After the fall of Franco’s fascist regime, but before Pedro Almodóvar’s lushly liberated films launched queer Spanish cinema into the international spotlight, two films by Eloy de la Iglesia snuck in as the first openly gay-themed narrative features released in Spain.
Hidden Pleasures (Los placeres ocultos) and Confessions of a Congressman (El diputado), both concerning successful, middle-aged men with an appetite for young male hustlers, share predilections for sex, violence, secrecy, and betrayal. Originally released in Spain in 1977 and 1978, respectively, both received very limited mid-eighties theatrical releases in the U.S. They have been unavailable to view here in the four decades since — until now.
For its latest Blu-ray and DVD release, LGBTQ film distributor Altered Innocence has packaged new restorations of Hidden Pleasures and Confessions of a Congressman in a potent double bill entitled “Uranian Dreams: Two Homosexual Films by Eloy de la Iglesia.”
Viewed separately or as a spicy double feature, both films provide a prurient peek into post-Franco Spain, as well as the artistry and psyche of de la Iglesia, who, like each film’s protagonist, was a gay man born into a prominent Madrid family. Also a socialist activist, he made several films under the dictatorship, including the horror movies The Cannibal Man and No One Heard the Scream.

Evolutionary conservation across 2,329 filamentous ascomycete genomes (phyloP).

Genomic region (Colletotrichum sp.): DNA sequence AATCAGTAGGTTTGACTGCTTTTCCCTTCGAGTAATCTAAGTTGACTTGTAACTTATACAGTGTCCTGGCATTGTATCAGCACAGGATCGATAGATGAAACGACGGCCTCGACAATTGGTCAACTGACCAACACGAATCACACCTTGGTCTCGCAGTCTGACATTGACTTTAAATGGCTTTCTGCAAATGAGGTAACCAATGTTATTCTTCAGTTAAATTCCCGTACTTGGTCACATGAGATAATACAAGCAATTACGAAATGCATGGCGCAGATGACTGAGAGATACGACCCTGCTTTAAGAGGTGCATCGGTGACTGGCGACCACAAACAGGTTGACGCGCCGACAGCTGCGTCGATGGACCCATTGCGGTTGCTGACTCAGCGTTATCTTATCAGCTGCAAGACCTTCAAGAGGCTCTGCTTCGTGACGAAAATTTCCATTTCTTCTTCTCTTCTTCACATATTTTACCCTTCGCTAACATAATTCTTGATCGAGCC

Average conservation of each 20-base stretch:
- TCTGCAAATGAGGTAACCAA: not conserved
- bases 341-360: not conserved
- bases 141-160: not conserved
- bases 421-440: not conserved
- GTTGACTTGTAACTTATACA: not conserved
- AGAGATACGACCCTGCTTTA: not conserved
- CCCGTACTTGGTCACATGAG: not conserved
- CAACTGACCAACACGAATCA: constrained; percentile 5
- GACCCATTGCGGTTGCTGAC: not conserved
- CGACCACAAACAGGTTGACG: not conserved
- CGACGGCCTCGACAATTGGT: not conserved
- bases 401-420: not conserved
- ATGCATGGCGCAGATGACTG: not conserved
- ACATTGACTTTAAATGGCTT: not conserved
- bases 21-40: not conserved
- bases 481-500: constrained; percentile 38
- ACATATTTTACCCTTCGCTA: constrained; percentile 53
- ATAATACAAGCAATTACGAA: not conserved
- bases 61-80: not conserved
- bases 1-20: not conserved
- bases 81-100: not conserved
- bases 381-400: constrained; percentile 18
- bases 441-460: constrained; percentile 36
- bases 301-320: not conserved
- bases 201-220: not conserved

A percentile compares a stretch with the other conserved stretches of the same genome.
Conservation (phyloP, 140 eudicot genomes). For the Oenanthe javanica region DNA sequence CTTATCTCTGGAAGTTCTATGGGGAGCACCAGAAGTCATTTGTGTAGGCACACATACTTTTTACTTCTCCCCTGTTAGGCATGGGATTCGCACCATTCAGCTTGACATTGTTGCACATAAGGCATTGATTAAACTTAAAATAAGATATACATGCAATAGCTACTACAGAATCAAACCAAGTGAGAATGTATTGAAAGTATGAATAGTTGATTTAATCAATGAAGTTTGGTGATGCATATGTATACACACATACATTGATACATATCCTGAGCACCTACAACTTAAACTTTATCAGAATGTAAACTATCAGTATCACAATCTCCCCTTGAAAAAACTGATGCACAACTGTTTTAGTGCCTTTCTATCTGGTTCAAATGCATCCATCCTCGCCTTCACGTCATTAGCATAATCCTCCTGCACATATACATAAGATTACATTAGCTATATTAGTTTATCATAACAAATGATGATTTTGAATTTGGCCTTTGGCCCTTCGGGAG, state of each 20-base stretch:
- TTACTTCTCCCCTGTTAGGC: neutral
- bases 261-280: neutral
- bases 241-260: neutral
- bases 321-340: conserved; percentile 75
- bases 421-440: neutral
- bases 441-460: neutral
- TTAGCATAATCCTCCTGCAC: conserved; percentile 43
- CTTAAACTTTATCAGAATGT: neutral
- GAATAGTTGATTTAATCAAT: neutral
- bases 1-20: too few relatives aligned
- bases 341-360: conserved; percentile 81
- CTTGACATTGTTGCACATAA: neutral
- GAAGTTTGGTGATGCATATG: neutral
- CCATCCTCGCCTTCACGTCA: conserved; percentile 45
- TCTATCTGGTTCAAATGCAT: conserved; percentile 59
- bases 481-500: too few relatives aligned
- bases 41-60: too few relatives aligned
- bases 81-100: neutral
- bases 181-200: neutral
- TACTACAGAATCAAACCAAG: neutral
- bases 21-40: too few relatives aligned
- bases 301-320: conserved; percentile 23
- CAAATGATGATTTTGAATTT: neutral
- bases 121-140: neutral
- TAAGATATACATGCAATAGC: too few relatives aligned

The filmmaker often butt heads with government censors, but after the dictatorship — during the national renaissance known as “La Transición” — de la Iglesia finally was free to portray queer reality explicitly onscreen. For his characters, however, such desires remained hidden.
Notably, politics remain in the background, too, in Hidden Pleasures (★★★☆☆), briefly entering the story as suave bank director Eduardo (Simón Andréu) watches his twentysomething niece and nephew get into a heated debate during a Sunday family supper.
Eduardo lives with his Madre (Ana Farra), a sickly, fervent Catholic, but keeps a swank pad to himself, purportedly as a work studio, but really more as a private oasis away from home where he can enjoy his secret life of picking up street trade. The film introduces him ushering a lithe young hustler out his apartment door, then luxuriating in his silk robe, with a cigarette and sun lamp, a homo at home in his vanity.
De la Iglesia, who co-wrote with frequent collaborator Gonzalo Goicoechea, doesn’t shy from sly criticism of Eduardo’s so-called lifestyle roving the streets in his pristine white Mustang to pick up boys, or cruising public bathrooms in his chic tailored suits. Seemingly unencumbered, he’s a “lucky bachelor,” in the words of one clueless straight friend. “Good looking, good position. It’s a wonder no woman has grabbed him!”
Eduardo’s older brother, Ignacio (German Cóbos) doesn’t have to wonder, but he also doesn’t want any of Eduardo’s clandestine activities to soil the family name. Shame runs deep in their family, and certainly through the story as Eduardo meets, befriends, and tries to seduce the working class, college-age Miguel (Tony Fuentes), who is straight and fairly devoted to his girlfriend Carmen (Beatriz Rossat).